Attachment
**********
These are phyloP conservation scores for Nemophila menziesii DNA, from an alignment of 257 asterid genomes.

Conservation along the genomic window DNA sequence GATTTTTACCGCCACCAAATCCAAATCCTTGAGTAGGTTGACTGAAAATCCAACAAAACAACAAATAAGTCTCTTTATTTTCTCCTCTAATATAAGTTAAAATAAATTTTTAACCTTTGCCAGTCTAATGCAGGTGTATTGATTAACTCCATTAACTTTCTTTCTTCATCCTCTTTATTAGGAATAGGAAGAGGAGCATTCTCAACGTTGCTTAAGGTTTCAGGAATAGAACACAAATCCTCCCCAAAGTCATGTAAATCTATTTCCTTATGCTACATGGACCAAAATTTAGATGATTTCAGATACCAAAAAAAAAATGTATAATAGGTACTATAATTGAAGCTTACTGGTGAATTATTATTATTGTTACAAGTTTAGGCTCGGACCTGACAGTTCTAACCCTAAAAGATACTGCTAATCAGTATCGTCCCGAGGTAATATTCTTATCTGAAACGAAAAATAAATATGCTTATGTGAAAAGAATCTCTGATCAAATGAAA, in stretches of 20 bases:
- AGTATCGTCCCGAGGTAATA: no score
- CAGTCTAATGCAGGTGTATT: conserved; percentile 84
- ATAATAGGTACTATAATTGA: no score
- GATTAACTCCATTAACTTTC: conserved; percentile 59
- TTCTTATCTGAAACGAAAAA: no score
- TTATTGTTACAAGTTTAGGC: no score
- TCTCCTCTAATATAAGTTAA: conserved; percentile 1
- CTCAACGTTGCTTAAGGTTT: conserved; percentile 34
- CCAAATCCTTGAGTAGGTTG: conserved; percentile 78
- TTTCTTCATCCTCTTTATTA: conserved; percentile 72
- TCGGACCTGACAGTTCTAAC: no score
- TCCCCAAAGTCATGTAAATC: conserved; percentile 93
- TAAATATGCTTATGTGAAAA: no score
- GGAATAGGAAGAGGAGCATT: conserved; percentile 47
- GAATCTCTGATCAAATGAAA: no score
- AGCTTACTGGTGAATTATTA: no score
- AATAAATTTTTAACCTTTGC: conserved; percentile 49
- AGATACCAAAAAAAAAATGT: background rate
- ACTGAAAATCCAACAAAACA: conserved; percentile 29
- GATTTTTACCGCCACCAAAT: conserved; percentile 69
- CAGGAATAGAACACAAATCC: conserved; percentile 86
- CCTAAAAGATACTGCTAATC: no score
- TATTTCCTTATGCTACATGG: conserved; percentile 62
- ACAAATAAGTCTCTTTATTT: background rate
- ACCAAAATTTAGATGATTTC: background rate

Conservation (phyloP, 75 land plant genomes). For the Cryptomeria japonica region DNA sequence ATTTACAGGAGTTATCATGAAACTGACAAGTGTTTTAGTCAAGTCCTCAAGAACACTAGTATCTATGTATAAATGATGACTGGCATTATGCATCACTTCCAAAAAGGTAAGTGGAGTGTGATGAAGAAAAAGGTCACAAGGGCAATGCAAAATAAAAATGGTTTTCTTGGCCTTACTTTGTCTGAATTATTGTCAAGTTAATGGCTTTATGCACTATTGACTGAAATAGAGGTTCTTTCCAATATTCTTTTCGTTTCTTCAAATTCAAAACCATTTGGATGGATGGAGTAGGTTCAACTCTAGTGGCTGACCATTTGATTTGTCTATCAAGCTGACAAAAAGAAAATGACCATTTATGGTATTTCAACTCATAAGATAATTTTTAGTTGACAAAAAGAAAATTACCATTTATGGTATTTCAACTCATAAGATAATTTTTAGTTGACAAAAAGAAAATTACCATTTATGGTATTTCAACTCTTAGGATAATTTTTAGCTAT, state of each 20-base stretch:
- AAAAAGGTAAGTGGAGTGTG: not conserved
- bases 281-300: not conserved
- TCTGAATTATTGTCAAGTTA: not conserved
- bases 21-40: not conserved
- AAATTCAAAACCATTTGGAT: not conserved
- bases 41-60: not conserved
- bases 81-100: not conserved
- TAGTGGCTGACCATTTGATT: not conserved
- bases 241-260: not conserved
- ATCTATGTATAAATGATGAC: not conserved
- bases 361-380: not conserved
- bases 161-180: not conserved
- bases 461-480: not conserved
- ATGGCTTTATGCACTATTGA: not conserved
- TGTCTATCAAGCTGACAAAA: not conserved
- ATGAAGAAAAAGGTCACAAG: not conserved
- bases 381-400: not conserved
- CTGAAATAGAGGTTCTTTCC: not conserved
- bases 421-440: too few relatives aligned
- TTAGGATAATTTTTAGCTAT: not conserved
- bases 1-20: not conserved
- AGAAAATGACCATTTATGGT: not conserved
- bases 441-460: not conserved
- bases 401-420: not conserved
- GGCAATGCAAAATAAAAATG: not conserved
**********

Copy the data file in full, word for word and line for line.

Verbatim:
These are phyloP conservation scores for Nemophila menziesii DNA, from an alignment of 257 asterid genomes.

Conservation along the genomic window DNA sequence GATTTTTACCGCCACCAAATCCAAATCCTTGAGTAGGTTGACTGAAAATCCAACAAAACAACAAATAAGTCTCTTTATTTTCTCCTCTAATATAAGTTAAAATAAATTTTTAACCTTTGCCAGTCTAATGCAGGTGTATTGATTAACTCCATTAACTTTCTTTCTTCATCCTCTTTATTAGGAATAGGAAGAGGAGCATTCTCAACGTTGCTTAAGGTTTCAGGAATAGAACACAAATCCTCCCCAAAGTCATGTAAATCTATTTCCTTATGCTACATGGACCAAAATTTAGATGATTTCAGATACCAAAAAAAAAATGTATAATAGGTACTATAATTGAAGCTTACTGGTGAATTATTATTATTGTTACAAGTTTAGGCTCGGACCTGACAGTTCTAACCCTAAAAGATACTGCTAATCAGTATCGTCCCGAGGTAATATTCTTATCTGAAACGAAAAATAAATATGCTTATGTGAAAAGAATCTCTGATCAAATGAAA, in stretches of 20 bases:
- AGTATCGTCCCGAGGTAATA: no score
- CAGTCTAATGCAGGTGTATT: conserved; percentile 84
- ATAATAGGTACTATAATTGA: no score
- GATTAACTCCATTAACTTTC: conserved; percentile 59
- TTCTTATCTGAAACGAAAAA: no score
- TTATTGTTACAAGTTTAGGC: no score
- TCTCCTCTAATATAAGTTAA: conserved; percentile 1
- CTCAACGTTGCTTAAGGTTT: conserved; percentile 34
- CCAAATCCTTGAGTAGGTTG: conserved; percentile 78
- TTTCTTCATCCTCTTTATTA: conserved; percentile 72
- TCGGACCTGACAGTTCTAAC: no score
- TCCCCAAAGTCATGTAAATC: conserved; percentile 93
- TAAATATGCTTATGTGAAAA: no score
- GGAATAGGAAGAGGAGCATT: conserved; percentile 47
- GAATCTCTGATCAAATGAAA: no score
- AGCTTACTGGTGAATTATTA: no score
- AATAAATTTTTAACCTTTGC: conserved; percentile 49
- AGATACCAAAAAAAAAATGT: background rate
- ACTGAAAATCCAACAAAACA: conserved; percentile 29
- GATTTTTACCGCCACCAAAT: conserved; percentile 69
- CAGGAATAGAACACAAATCC: conserved; percentile 86
- CCTAAAAGATACTGCTAATC: no score
- TATTTCCTTATGCTACATGG: conserved; percentile 62
- ACAAATAAGTCTCTTTATTT: background rate
- ACCAAAATTTAGATGATTTC: background rate

Conservation (phyloP, 75 land plant genomes). For the Cryptomeria japonica region DNA sequence ATTTACAGGAGTTATCATGAAACTGACAAGTGTTTTAGTCAAGTCCTCAAGAACACTAGTATCTATGTATAAATGATGACTGGCATTATGCATCACTTCCAAAAAGGTAAGTGGAGTGTGATGAAGAAAAAGGTCACAAGGGCAATGCAAAATAAAAATGGTTTTCTTGGCCTTACTTTGTCTGAATTATTGTCAAGTTAATGGCTTTATGCACTATTGACTGAAATAGAGGTTCTTTCCAATATTCTTTTCGTTTCTTCAAATTCAAAACCATTTGGATGGATGGAGTAGGTTCAACTCTAGTGGCTGACCATTTGATTTGTCTATCAAGCTGACAAAAAGAAAATGACCATTTATGGTATTTCAACTCATAAGATAATTTTTAGTTGACAAAAAGAAAATTACCATTTATGGTATTTCAACTCATAAGATAATTTTTAGTTGACAAAAAGAAAATTACCATTTATGGTATTTCAACTCTTAGGATAATTTTTAGCTAT, state of each 20-base stretch:
- AAAAAGGTAAGTGGAGTGTG: not conserved
- bases 281-300: not conserved
- TCTGAATTATTGTCAAGTTA: not conserved
- bases 21-40: not conserved
- AAATTCAAAACCATTTGGAT: not conserved
- bases 41-60: not conserved
- bases 81-100: not conserved
- TAGTGGCTGACCATTTGATT: not conserved
- bases 241-260: not conserved
- ATCTATGTATAAATGATGAC: not conserved
- bases 361-380: not conserved
- bases 161-180: not conserved
- bases 461-480: not conserved
- ATGGCTTTATGCACTATTGA: not conserved
- TGTCTATCAAGCTGACAAAA: not conserved
- ATGAAGAAAAAGGTCACAAG: not conserved
- bases 381-400: not conserved
- CTGAAATAGAGGTTCTTTCC: not conserved
- bases 421-440: too few relatives aligned
- TTAGGATAATTTTTAGCTAT: not conserved
- bases 1-20: not conserved
- AGAAAATGACCATTTATGGT: not conserved
- bases 441-460: not conserved
- bases 401-420: not conserved
- GGCAATGCAAAATAAAAATG: not conserved